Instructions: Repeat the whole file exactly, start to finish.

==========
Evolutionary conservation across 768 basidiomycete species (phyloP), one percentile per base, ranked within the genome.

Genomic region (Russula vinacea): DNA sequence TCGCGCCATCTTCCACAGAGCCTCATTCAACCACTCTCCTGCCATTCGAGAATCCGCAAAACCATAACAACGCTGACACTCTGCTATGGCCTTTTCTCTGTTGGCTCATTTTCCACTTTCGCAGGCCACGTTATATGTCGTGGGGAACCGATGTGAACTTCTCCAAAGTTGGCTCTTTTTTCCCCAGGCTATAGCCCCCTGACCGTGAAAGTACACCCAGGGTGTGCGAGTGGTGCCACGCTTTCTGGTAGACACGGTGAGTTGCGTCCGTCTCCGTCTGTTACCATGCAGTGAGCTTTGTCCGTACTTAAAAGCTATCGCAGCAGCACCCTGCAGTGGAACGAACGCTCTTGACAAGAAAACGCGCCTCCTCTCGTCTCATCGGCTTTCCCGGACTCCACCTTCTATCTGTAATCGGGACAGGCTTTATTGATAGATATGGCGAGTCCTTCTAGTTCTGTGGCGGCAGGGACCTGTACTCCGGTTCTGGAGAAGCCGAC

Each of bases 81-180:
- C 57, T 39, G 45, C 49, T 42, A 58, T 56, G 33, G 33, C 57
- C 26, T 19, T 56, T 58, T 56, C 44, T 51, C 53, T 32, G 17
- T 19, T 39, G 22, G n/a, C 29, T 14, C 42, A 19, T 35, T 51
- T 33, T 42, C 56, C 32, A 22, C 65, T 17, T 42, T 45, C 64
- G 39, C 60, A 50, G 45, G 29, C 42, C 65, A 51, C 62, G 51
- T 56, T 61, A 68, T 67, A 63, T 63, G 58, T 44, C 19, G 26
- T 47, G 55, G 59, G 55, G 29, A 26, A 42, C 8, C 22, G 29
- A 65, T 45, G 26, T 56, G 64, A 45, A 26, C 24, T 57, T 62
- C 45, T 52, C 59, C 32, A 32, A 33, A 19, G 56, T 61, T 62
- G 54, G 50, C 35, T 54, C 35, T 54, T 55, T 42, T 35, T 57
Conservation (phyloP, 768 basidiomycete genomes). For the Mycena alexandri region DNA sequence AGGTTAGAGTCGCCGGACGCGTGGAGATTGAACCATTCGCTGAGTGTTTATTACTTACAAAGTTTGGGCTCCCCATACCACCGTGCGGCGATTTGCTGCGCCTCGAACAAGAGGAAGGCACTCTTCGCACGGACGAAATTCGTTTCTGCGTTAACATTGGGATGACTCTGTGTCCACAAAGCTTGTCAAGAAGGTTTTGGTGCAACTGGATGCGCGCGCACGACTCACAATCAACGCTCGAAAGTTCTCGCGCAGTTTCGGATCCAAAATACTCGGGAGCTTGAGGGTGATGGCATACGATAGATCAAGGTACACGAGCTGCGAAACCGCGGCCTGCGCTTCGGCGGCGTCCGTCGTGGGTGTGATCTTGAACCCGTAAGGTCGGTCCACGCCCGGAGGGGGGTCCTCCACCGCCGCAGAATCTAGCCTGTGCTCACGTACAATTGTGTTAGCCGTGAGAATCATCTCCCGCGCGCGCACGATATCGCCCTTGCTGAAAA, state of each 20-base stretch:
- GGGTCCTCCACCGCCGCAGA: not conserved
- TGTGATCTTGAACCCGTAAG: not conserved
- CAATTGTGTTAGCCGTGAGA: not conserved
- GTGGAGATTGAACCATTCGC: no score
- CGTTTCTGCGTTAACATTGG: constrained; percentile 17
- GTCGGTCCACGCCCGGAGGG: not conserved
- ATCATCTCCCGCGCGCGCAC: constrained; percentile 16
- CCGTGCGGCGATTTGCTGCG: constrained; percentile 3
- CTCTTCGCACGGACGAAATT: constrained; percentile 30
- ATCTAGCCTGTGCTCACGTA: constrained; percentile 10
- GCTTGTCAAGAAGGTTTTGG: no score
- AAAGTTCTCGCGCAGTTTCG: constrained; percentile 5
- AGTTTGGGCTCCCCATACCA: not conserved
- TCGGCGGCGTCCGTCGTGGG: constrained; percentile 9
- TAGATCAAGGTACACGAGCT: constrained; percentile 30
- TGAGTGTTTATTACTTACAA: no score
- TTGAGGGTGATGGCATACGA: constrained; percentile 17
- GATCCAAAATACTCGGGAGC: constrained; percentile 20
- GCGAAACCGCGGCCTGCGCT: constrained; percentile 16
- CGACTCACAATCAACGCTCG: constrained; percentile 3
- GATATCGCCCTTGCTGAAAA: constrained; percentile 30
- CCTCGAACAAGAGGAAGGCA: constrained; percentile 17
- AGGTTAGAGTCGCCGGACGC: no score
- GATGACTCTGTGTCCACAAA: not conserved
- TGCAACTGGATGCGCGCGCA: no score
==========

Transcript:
Evolutionary conservation across 768 basidiomycete species (phyloP), one percentile per base, ranked within the genome.

Genomic region (Russula vinacea): DNA sequence TCGCGCCATCTTCCACAGAGCCTCATTCAACCACTCTCCTGCCATTCGAGAATCCGCAAAACCATAACAACGCTGACACTCTGCTATGGCCTTTTCTCTGTTGGCTCATTTTCCACTTTCGCAGGCCACGTTATATGTCGTGGGGAACCGATGTGAACTTCTCCAAAGTTGGCTCTTTTTTCCCCAGGCTATAGCCCCCTGACCGTGAAAGTACACCCAGGGTGTGCGAGTGGTGCCACGCTTTCTGGTAGACACGGTGAGTTGCGTCCGTCTCCGTCTGTTACCATGCAGTGAGCTTTGTCCGTACTTAAAAGCTATCGCAGCAGCACCCTGCAGTGGAACGAACGCTCTTGACAAGAAAACGCGCCTCCTCTCGTCTCATCGGCTTTCCCGGACTCCACCTTCTATCTGTAATCGGGACAGGCTTTATTGATAGATATGGCGAGTCCTTCTAGTTCTGTGGCGGCAGGGACCTGTACTCCGGTTCTGGAGAAGCCGAC

Each of bases 81-180:
- C 57, T 39, G 45, C 49, T 42, A 58, T 56, G 33, G 33, C 57
- C 26, T 19, T 56, T 58, T 56, C 44, T 51, C 53, T 32, G 17
- T 19, T 39, G 22, G n/a, C 29, T 14, C 42, A 19, T 35, T 51
- T 33, T 42, C 56, C 32, A 22, C 65, T 17, T 42, T 45, C 64
- G 39, C 60, A 50, G 45, G 29, C 42, C 65, A 51, C 62, G 51
- T 56, T 61, A 68, T 67, A 63, T 63, G 58, T 44, C 19, G 26
- T 47, G 55, G 59, G 55, G 29, A 26, A 42, C 8, C 22, G 29
- A 65, T 45, G 26, T 56, G 64, A 45, A 26, C 24, T 57, T 62
- C 45, T 52, C 59, C 32, A 32, A 33, A 19, G 56, T 61, T 62
- G 54, G 50, C 35, T 54, C 35, T 54, T 55, T 42, T 35, T 57
Conservation (phyloP, 768 basidiomycete genomes). For the Mycena alexandri region DNA sequence AGGTTAGAGTCGCCGGACGCGTGGAGATTGAACCATTCGCTGAGTGTTTATTACTTACAAAGTTTGGGCTCCCCATACCACCGTGCGGCGATTTGCTGCGCCTCGAACAAGAGGAAGGCACTCTTCGCACGGACGAAATTCGTTTCTGCGTTAACATTGGGATGACTCTGTGTCCACAAAGCTTGTCAAGAAGGTTTTGGTGCAACTGGATGCGCGCGCACGACTCACAATCAACGCTCGAAAGTTCTCGCGCAGTTTCGGATCCAAAATACTCGGGAGCTTGAGGGTGATGGCATACGATAGATCAAGGTACACGAGCTGCGAAACCGCGGCCTGCGCTTCGGCGGCGTCCGTCGTGGGTGTGATCTTGAACCCGTAAGGTCGGTCCACGCCCGGAGGGGGGTCCTCCACCGCCGCAGAATCTAGCCTGTGCTCACGTACAATTGTGTTAGCCGTGAGAATCATCTCCCGCGCGCGCACGATATCGCCCTTGCTGAAAA, state of each 20-base stretch:
- GGGTCCTCCACCGCCGCAGA: not conserved
- TGTGATCTTGAACCCGTAAG: not conserved
- CAATTGTGTTAGCCGTGAGA: not conserved
- GTGGAGATTGAACCATTCGC: no score
- CGTTTCTGCGTTAACATTGG: constrained; percentile 17
- GTCGGTCCACGCCCGGAGGG: not conserved
- ATCATCTCCCGCGCGCGCAC: constrained; percentile 16
- CCGTGCGGCGATTTGCTGCG: constrained; percentile 3
- CTCTTCGCACGGACGAAATT: constrained; percentile 30
- ATCTAGCCTGTGCTCACGTA: constrained; percentile 10
- GCTTGTCAAGAAGGTTTTGG: no score
- AAAGTTCTCGCGCAGTTTCG: constrained; percentile 5
- AGTTTGGGCTCCCCATACCA: not conserved
- TCGGCGGCGTCCGTCGTGGG: constrained; percentile 9
- TAGATCAAGGTACACGAGCT: constrained; percentile 30
- TGAGTGTTTATTACTTACAA: no score
- TTGAGGGTGATGGCATACGA: constrained; percentile 17
- GATCCAAAATACTCGGGAGC: constrained; percentile 20
- GCGAAACCGCGGCCTGCGCT: constrained; percentile 16
- CGACTCACAATCAACGCTCG: constrained; percentile 3
- GATATCGCCCTTGCTGAAAA: constrained; percentile 30
- CCTCGAACAAGAGGAAGGCA: constrained; percentile 17
- AGGTTAGAGTCGCCGGACGC: no score
- GATGACTCTGTGTCCACAAA: not conserved
- TGCAACTGGATGCGCGCGCA: no score